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Grace Hopper’s literal bug pasted in her notebook is one of my favorite (true!) stories, but it’s not the first time the term “bug” was used to describe a defect.  The History section of this article has the details:

Here’s Admiral Hopper’s bug:


On Nov 23, 2020, at 4:53 PM, Tom Becker <> wrote:

I work in a regulated industry where "defect" is a standard term. But "bug" is perfectly acceptable. It goes back to the earliest days of computing. Everyone understands what it means. And it means the same thing regardless of which word is used. A defect is a cause of a failure. The original bug, found in the wires and pasted into the computer lab notebook, was the same thing.

To paraphrase Einstein, we should be as precise as possible in our use of language, but no more precise.


-----Original Message-----
From: sur-behoffski <>
Sent: Monday, November 23, 2020 3:31 PM
Subject: Language selection request: "bug" versus "defect"

EXTERNAL EMAIL - Use caution opening attachments and links.


I'm noticing that people are using the term "bug" where they find behaviours that seem to be some sort of breakage in the language.

I prefer to use the term "defect" for the case where "the language fails to fulfil a promise made by its (abstract) definition", and only use "bug" colloquially where this discrepancy is obviously true.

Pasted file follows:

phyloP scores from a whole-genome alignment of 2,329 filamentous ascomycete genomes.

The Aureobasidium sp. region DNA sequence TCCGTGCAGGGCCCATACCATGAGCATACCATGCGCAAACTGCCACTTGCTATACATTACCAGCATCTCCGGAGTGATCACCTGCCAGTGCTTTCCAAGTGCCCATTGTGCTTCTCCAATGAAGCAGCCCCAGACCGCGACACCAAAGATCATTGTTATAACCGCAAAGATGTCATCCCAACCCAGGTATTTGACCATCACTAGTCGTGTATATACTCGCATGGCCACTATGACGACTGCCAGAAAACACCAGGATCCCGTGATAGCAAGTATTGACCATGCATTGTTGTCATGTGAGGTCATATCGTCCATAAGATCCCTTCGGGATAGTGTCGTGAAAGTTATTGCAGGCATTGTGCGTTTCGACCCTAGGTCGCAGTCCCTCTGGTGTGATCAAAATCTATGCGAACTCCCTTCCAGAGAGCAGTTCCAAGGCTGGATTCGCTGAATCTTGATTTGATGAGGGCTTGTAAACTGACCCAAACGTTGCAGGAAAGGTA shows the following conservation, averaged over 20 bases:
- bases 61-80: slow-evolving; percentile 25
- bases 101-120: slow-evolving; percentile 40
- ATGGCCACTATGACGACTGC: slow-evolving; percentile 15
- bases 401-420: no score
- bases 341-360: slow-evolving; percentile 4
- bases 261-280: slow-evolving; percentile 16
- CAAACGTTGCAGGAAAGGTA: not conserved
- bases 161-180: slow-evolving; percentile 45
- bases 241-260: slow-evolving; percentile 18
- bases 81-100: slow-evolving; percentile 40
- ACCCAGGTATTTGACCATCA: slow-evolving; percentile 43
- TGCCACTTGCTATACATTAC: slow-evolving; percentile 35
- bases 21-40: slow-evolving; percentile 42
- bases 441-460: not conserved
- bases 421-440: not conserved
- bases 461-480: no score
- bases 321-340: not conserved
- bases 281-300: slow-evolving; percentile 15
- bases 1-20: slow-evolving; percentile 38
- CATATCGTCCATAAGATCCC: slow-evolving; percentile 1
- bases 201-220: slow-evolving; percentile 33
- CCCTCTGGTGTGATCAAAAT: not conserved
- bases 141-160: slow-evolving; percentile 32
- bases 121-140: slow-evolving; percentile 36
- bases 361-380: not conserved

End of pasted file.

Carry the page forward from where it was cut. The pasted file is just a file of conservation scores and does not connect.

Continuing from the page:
The key is the promises (i.e. the "contract") made, for an abstract implementation, by the language designers.  Time-critical
(real-time) specifications are relatively rare in language specifications, as a portable, flexible and especially a dynamic scripting language may want to be applicable to a wide range of hardware/OS/runtime environment configurations.

Ironically, a change that results in an unexpected improvement to the runtime performance of some code may seem to be a "bug" -- it may expose a race condition (the real defect) that was hidden by the previous performance profile.

Lua-l is a forum which has quite a number of technically sophisticated participants, including members of the core language and standard library designers and implementers.  This is not an unusual practice -- many programs have developer/technical/author/release announcement lists.  (Although not the case in the current discussion, newbies sometimes come in with questions that are a little off-kilter, and are typically handled with understanding and are helped in various ways.)

If possible, I'd prefer to see the term "defect", with its careful connection to a detailed understanding of exactly what the language specification (Reference Manual) is offering, be used where possible.

"Programming in Lua", on the other hand, gives examples where the choice of algorithm (e.g. concatenating a large number of immutable
strings) can dramatically affect performance.

Just thinking about this now, perhaps there's room for a "Cookbook" or "Recipes" publication.  At the moment, the Lua Wiki serves at least part of this role, but I'm not sure about how it's indexed, cross-referenced, sectioned or sequenced in covering its main content.  A cookbook could start as a page in the Wiki, and perhaps end up forming the basis of a stand-alone publication.

Just some ideas... hopefully this isn't too distracting...

sur-behoffski (Brenton Hoff)
programmer, Grouse Software
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